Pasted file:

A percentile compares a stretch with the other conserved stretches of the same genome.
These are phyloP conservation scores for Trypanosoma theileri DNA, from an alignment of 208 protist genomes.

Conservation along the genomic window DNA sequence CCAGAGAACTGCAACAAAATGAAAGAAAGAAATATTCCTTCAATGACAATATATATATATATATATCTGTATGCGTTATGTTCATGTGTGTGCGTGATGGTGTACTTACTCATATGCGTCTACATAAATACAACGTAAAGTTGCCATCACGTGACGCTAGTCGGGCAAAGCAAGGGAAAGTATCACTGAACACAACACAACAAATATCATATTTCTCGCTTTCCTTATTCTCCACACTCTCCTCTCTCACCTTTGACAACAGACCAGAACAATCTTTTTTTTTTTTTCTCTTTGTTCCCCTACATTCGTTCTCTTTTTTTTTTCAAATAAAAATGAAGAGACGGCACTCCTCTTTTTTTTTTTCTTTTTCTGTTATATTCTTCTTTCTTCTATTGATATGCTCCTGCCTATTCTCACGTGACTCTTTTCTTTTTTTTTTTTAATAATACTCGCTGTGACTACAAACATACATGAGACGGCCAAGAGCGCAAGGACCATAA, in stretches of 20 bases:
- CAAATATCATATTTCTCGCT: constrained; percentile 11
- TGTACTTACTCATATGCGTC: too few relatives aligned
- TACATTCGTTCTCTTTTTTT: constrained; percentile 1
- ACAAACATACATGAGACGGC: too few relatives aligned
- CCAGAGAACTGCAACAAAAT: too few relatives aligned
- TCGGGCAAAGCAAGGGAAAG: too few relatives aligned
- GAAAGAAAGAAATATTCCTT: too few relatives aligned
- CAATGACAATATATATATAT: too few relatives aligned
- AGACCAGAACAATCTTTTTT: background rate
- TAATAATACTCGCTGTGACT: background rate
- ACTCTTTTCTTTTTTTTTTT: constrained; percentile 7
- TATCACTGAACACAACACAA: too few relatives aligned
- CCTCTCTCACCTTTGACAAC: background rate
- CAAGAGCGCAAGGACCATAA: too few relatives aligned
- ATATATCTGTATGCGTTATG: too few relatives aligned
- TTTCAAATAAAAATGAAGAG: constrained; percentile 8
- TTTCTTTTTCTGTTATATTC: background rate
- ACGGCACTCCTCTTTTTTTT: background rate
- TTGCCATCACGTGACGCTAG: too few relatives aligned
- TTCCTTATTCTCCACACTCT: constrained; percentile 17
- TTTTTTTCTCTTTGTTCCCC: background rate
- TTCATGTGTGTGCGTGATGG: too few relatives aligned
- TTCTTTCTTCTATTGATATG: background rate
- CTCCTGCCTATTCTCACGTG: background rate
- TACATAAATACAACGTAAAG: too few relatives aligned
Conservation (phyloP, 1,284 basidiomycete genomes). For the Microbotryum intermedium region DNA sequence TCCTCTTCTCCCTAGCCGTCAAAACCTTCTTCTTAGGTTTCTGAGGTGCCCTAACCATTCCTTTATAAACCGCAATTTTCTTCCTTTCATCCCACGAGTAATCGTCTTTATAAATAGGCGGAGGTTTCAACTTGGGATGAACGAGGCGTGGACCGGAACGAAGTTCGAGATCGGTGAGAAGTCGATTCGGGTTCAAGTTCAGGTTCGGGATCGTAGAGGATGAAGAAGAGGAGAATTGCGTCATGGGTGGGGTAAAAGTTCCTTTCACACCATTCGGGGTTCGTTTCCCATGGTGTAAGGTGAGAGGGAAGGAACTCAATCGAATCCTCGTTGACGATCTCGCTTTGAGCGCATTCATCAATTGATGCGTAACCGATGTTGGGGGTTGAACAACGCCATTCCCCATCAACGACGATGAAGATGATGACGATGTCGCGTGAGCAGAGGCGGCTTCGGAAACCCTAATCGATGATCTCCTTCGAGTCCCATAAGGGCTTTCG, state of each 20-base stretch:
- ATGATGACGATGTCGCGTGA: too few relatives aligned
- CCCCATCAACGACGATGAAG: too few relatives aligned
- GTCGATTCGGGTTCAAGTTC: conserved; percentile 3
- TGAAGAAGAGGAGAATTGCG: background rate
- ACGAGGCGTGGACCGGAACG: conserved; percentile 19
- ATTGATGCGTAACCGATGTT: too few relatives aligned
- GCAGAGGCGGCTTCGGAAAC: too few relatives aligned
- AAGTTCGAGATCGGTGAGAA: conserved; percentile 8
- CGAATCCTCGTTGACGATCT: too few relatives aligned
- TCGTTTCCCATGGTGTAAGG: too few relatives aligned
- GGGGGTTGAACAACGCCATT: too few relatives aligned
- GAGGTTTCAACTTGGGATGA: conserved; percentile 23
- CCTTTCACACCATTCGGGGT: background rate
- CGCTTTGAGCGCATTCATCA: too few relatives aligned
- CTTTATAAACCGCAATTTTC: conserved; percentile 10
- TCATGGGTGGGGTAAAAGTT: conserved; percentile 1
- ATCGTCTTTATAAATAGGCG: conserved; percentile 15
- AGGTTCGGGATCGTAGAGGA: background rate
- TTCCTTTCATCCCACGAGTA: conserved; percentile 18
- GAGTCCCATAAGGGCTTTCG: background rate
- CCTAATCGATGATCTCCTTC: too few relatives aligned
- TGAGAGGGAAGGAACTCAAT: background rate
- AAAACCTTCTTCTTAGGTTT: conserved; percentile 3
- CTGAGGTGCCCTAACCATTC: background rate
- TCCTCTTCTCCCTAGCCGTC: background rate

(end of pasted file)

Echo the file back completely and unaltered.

A percentile compares a stretch with the other conserved stretches of the same genome.
These are phyloP conservation scores for Trypanosoma theileri DNA, from an alignment of 208 protist genomes.

Conservation along the genomic window DNA sequence CCAGAGAACTGCAACAAAATGAAAGAAAGAAATATTCCTTCAATGACAATATATATATATATATATCTGTATGCGTTATGTTCATGTGTGTGCGTGATGGTGTACTTACTCATATGCGTCTACATAAATACAACGTAAAGTTGCCATCACGTGACGCTAGTCGGGCAAAGCAAGGGAAAGTATCACTGAACACAACACAACAAATATCATATTTCTCGCTTTCCTTATTCTCCACACTCTCCTCTCTCACCTTTGACAACAGACCAGAACAATCTTTTTTTTTTTTTCTCTTTGTTCCCCTACATTCGTTCTCTTTTTTTTTTCAAATAAAAATGAAGAGACGGCACTCCTCTTTTTTTTTTTCTTTTTCTGTTATATTCTTCTTTCTTCTATTGATATGCTCCTGCCTATTCTCACGTGACTCTTTTCTTTTTTTTTTTTAATAATACTCGCTGTGACTACAAACATACATGAGACGGCCAAGAGCGCAAGGACCATAA, in stretches of 20 bases:
- CAAATATCATATTTCTCGCT: constrained; percentile 11
- TGTACTTACTCATATGCGTC: too few relatives aligned
- TACATTCGTTCTCTTTTTTT: constrained; percentile 1
- ACAAACATACATGAGACGGC: too few relatives aligned
- CCAGAGAACTGCAACAAAAT: too few relatives aligned
- TCGGGCAAAGCAAGGGAAAG: too few relatives aligned
- GAAAGAAAGAAATATTCCTT: too few relatives aligned
- CAATGACAATATATATATAT: too few relatives aligned
- AGACCAGAACAATCTTTTTT: background rate
- TAATAATACTCGCTGTGACT: background rate
- ACTCTTTTCTTTTTTTTTTT: constrained; percentile 7
- TATCACTGAACACAACACAA: too few relatives aligned
- CCTCTCTCACCTTTGACAAC: background rate
- CAAGAGCGCAAGGACCATAA: too few relatives aligned
- ATATATCTGTATGCGTTATG: too few relatives aligned
- TTTCAAATAAAAATGAAGAG: constrained; percentile 8
- TTTCTTTTTCTGTTATATTC: background rate
- ACGGCACTCCTCTTTTTTTT: background rate
- TTGCCATCACGTGACGCTAG: too few relatives aligned
- TTCCTTATTCTCCACACTCT: constrained; percentile 17
- TTTTTTTCTCTTTGTTCCCC: background rate
- TTCATGTGTGTGCGTGATGG: too few relatives aligned
- TTCTTTCTTCTATTGATATG: background rate
- CTCCTGCCTATTCTCACGTG: background rate
- TACATAAATACAACGTAAAG: too few relatives aligned
Conservation (phyloP, 1,284 basidiomycete genomes). For the Microbotryum intermedium region DNA sequence TCCTCTTCTCCCTAGCCGTCAAAACCTTCTTCTTAGGTTTCTGAGGTGCCCTAACCATTCCTTTATAAACCGCAATTTTCTTCCTTTCATCCCACGAGTAATCGTCTTTATAAATAGGCGGAGGTTTCAACTTGGGATGAACGAGGCGTGGACCGGAACGAAGTTCGAGATCGGTGAGAAGTCGATTCGGGTTCAAGTTCAGGTTCGGGATCGTAGAGGATGAAGAAGAGGAGAATTGCGTCATGGGTGGGGTAAAAGTTCCTTTCACACCATTCGGGGTTCGTTTCCCATGGTGTAAGGTGAGAGGGAAGGAACTCAATCGAATCCTCGTTGACGATCTCGCTTTGAGCGCATTCATCAATTGATGCGTAACCGATGTTGGGGGTTGAACAACGCCATTCCCCATCAACGACGATGAAGATGATGACGATGTCGCGTGAGCAGAGGCGGCTTCGGAAACCCTAATCGATGATCTCCTTCGAGTCCCATAAGGGCTTTCG, state of each 20-base stretch:
- ATGATGACGATGTCGCGTGA: too few relatives aligned
- CCCCATCAACGACGATGAAG: too few relatives aligned
- GTCGATTCGGGTTCAAGTTC: conserved; percentile 3
- TGAAGAAGAGGAGAATTGCG: background rate
- ACGAGGCGTGGACCGGAACG: conserved; percentile 19
- ATTGATGCGTAACCGATGTT: too few relatives aligned
- GCAGAGGCGGCTTCGGAAAC: too few relatives aligned
- AAGTTCGAGATCGGTGAGAA: conserved; percentile 8
- CGAATCCTCGTTGACGATCT: too few relatives aligned
- TCGTTTCCCATGGTGTAAGG: too few relatives aligned
- GGGGGTTGAACAACGCCATT: too few relatives aligned
- GAGGTTTCAACTTGGGATGA: conserved; percentile 23
- CCTTTCACACCATTCGGGGT: background rate
- CGCTTTGAGCGCATTCATCA: too few relatives aligned
- CTTTATAAACCGCAATTTTC: conserved; percentile 10
- TCATGGGTGGGGTAAAAGTT: conserved; percentile 1
- ATCGTCTTTATAAATAGGCG: conserved; percentile 15
- AGGTTCGGGATCGTAGAGGA: background rate
- TTCCTTTCATCCCACGAGTA: conserved; percentile 18
- GAGTCCCATAAGGGCTTTCG: background rate
- CCTAATCGATGATCTCCTTC: too few relatives aligned
- TGAGAGGGAAGGAACTCAAT: background rate
- AAAACCTTCTTCTTAGGTTT: conserved; percentile 3
- CTGAGGTGCCCTAACCATTC: background rate
- TCCTCTTCTCCCTAGCCGTC: background rate